Fraction, Decimal, Percent Puzzles


     My kids needed a fun way to practice converting fractions to decimals to percents and to recognize the major ones we use day-to-day.  I came up with this Fraction, Decimal, Percent Puzzles format and invited a "product test group" (my students) to give it a try. Results were mostly positive!
     There are several ways to play...one student can solve all of the puzzles or small groups can play.  Directions and photos are included in the product and below.  I made sure that each student had pencil and paper or whiteboards and markers to justify their math reasoning.  That is, if a player wants to add a piece to a puzzle, he/she has to show the math to prove it fits.


     If you've read this far, I'll do this for you: Leave a comment and your email address any time between now and February 28, 2015 and I'll send you a FREE copy!
     I'd love to hear what you're doing in your classroom with fractions, decimals, and percents!
Pat McFadyen
0 Comments
Share :

Science: Watching A Beating Heart


     As we worked through our unit on Human Body Systems, I found a super-easy and super-affordable activity - always a winner for me! - to help us understand the work of the circulatory system.
     I purchased a bag of marshmallows (yes, we're going to eat them) and a box of toothpicks.  That's it! We washed hands and put down a clean tissue/napkin/paper towel on each desk.  I passed out the marshmallows and toothpicks.  I firmly cautioned students about using the toothpicks carefully and appropriately. 
     Students pushed the toothpick about halfway into the marshmallow and placed this "apparatus" on the inside of their wrist.  This took some serious calming down and getting quiet to keep the apparatus in place!  The point is to see the toothpick "jiggle" or "bump" with each heart beat. 
     Results were mixed.  Some students had to hunt around for a good spot on their wrist.  Once we got going, I timed 15 seconds while students counted their heart beats.  We multiplied by four to approximate our heart rate per minute.
     As you can see from the pictures, I used large marshmallows.  We wondered whether smaller marshmallows might yield different results - would it be easier to see the jiggles?  My students would really like to try it out!


 Have you tried this or a similar activity?  I'd love to hear your comments!
Pat McFadyen
0 Comments
Share :

Mentoring a Student Teacher: A Series (#1)


   One of my favorite parts of teaching is mentoring newer teachers.  Yes, I love teaching my students, delving into subject content, developing materials, collaborating with colleagues...in general, most of what happens in the school day.  (OK, I'm not crazy about the paper work.)  But, taking a new teacher under my wing and helping him/her start the journey toward teacher-hood strikes a spark of excitement and anticipation in me. I see it as an chance to positively influence future students that I will not actually teach myself.  It's a tremendous responsibility and a fantastically cool opportunity!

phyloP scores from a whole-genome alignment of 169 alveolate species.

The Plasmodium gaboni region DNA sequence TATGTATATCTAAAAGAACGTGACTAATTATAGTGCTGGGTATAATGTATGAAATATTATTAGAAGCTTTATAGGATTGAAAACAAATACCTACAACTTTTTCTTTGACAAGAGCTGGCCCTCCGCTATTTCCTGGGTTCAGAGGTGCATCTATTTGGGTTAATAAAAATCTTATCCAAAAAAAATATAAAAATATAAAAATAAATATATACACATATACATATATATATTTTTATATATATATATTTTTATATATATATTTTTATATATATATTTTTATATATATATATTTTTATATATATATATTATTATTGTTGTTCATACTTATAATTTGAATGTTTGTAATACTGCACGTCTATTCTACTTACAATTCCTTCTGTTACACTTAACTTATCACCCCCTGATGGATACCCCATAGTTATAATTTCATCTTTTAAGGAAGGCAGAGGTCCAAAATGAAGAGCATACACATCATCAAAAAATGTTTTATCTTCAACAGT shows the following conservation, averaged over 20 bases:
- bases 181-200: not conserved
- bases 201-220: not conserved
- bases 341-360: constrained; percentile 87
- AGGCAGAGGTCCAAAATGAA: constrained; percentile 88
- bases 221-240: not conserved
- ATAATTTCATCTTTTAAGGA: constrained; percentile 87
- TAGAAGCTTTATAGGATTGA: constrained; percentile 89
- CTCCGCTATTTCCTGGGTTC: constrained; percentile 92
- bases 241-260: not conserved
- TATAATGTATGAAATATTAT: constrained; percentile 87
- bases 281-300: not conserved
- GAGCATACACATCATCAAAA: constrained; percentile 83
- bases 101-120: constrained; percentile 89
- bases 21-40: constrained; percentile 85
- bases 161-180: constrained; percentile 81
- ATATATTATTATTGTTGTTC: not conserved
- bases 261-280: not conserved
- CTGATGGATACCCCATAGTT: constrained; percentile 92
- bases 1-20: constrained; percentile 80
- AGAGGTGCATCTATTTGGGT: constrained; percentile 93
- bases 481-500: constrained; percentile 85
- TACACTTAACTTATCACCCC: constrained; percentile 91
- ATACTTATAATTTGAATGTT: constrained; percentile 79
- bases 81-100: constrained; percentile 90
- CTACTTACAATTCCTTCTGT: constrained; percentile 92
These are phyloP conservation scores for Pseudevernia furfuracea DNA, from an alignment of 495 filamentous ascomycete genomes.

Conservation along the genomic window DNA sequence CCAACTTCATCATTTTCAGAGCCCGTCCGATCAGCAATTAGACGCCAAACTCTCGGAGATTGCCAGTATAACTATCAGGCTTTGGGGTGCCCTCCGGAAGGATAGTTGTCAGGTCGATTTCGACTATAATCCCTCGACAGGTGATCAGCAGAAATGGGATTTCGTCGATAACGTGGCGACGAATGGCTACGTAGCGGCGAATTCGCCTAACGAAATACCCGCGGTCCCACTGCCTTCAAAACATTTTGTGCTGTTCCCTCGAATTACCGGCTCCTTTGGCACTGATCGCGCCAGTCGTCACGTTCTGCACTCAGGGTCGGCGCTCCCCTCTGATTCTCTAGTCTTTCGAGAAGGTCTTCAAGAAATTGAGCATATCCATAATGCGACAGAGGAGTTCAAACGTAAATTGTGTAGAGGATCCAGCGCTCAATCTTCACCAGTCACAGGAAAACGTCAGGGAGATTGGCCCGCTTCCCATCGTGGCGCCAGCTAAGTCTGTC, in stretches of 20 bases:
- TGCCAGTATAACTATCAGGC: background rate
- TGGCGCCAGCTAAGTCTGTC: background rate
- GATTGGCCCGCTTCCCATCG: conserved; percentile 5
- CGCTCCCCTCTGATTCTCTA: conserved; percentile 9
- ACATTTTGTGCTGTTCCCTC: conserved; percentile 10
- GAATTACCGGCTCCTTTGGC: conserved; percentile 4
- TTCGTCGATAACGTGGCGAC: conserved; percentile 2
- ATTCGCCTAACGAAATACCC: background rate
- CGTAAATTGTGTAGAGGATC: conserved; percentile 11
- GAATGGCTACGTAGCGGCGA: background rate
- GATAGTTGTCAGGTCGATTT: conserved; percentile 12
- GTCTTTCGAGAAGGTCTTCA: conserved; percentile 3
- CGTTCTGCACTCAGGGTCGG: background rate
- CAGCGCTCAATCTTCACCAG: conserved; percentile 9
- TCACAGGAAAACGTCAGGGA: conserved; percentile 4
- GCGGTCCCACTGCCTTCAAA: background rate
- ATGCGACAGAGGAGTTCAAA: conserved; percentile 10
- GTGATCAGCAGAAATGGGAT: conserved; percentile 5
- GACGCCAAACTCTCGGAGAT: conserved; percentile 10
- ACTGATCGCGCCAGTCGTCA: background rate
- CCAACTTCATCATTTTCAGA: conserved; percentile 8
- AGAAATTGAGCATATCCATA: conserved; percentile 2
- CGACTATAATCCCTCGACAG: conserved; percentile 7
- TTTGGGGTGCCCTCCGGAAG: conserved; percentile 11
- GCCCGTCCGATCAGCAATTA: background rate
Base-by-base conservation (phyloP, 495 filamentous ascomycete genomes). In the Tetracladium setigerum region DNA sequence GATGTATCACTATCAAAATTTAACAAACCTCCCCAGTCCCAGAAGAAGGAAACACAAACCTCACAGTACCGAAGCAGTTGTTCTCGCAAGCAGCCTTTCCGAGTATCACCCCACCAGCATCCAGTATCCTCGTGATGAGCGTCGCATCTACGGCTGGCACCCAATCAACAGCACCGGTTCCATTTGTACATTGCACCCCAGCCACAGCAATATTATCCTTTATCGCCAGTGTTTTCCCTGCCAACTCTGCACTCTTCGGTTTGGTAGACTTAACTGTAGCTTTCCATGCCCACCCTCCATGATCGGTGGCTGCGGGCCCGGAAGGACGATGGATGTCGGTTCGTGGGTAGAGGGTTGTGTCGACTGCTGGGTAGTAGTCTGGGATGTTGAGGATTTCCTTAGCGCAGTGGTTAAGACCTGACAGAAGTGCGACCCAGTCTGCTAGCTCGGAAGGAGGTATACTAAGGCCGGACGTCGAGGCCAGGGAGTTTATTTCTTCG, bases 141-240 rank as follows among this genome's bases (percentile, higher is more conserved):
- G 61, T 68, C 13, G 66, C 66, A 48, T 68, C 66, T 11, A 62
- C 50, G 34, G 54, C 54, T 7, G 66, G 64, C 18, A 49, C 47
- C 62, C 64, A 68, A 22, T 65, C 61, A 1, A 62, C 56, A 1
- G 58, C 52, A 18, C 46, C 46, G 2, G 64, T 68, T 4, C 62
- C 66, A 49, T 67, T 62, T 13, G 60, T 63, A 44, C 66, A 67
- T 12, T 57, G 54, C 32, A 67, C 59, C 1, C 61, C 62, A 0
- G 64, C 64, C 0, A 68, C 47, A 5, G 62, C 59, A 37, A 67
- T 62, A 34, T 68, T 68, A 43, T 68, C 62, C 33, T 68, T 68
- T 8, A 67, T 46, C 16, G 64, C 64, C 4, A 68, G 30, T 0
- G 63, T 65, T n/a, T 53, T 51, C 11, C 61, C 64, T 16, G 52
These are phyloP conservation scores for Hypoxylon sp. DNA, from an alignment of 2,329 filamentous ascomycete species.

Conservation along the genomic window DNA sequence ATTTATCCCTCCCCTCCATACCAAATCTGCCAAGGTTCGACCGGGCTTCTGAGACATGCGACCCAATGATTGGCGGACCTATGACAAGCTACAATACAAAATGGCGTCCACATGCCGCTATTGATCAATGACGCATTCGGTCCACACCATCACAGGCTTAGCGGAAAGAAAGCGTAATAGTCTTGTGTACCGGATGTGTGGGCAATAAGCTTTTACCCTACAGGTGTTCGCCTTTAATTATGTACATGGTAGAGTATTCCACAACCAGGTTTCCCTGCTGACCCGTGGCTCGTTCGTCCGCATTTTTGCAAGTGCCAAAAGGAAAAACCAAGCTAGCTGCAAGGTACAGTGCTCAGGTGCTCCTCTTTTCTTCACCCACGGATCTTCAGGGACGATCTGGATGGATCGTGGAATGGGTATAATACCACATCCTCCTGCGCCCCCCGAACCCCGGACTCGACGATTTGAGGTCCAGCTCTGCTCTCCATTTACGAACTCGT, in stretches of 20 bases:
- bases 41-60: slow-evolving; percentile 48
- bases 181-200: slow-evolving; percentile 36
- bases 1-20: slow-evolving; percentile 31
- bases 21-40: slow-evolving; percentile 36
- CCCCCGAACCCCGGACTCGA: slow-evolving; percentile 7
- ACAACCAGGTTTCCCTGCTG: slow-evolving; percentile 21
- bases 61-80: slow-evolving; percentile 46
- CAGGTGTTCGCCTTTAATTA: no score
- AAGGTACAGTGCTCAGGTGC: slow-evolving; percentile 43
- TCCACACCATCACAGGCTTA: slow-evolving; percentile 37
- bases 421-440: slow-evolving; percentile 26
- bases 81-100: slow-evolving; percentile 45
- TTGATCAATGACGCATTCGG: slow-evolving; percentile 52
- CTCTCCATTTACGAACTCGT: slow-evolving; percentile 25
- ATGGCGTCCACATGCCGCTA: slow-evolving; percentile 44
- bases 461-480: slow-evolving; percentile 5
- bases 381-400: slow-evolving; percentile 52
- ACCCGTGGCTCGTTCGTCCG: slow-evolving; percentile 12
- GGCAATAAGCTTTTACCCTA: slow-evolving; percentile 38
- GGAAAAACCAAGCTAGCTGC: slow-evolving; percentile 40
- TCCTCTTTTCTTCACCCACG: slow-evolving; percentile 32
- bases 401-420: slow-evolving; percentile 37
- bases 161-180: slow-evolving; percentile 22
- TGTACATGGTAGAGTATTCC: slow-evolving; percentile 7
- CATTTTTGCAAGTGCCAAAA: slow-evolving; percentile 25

I'm blessed to have a student teacher this semester, which is like mentoring on steroids.  I plan to do a series of posts documenting what we do to fulfill her training.  I hope it will assist others in mentoring, training student teachers, and maybe strike a spark or two in others.
     My Student Teacher (I'll refer to her as ST from now on) is super-excited to be at this point in her education!  She literally exudes excitement!  She has served in other capacities in education in the past few years, but she's worked tirelessly to get to this point - you know it's a dream-come-true for her!
     Here's what we're doing the first week:
A Tour of the School: This is important for any teacher new to a school.  Even though my ST actually worked at our school as a TA in the past, things change...my goodness, do they change!  On the first day, we did a walk-through:
  • meeting and greeting employees, 
  • discussing particular routines and procedures on a school-wide basis, and 
  • pointing out where specific classes were located, especially those in mobile units outside the main buildings.  Keep in mind that we teach the whole child - it's important to be familiar with every place that a child might be during the day.  
Providing Curricula and Pacing Guides: There's no telling where ST will be placed when she receives her license and begins her job search, so it may or may not be worthwhile for a cooperating teacher to make additional copies of the current curricula and pacing guides, but it is vital that she have access to what I have now.  ST knows exactly where they are and I encourage her to refer to them constantly as we plan together.
Begin Learning Classroom Routines and Procedures: Even with a ST joining us, learning must continue in the classroom.  ST and I were at the door on the first morning greeting students.  I introduced each student as they entered the room and she began learning their names quickly - she's really good at that!
     I'm so excited having ST with us!  Do you have a Student Teacher with you this year, or have you recently?  I'd love to hear about your experience, too!
 
Pat McFadyen
0 Comments
Share :
[name=Pat McFadyen] [img=http://i1064.photobucket.com/albums/u378/designbychristi/blogs/Pat.jpg] [description=My purpose is to support YOU and your students with practical solutions and curriculum materials that teach, play, practice, and assess.] (facebook=https://www.facebook.com/GrowingIn5thGrade/)

Follow @georgialoustudios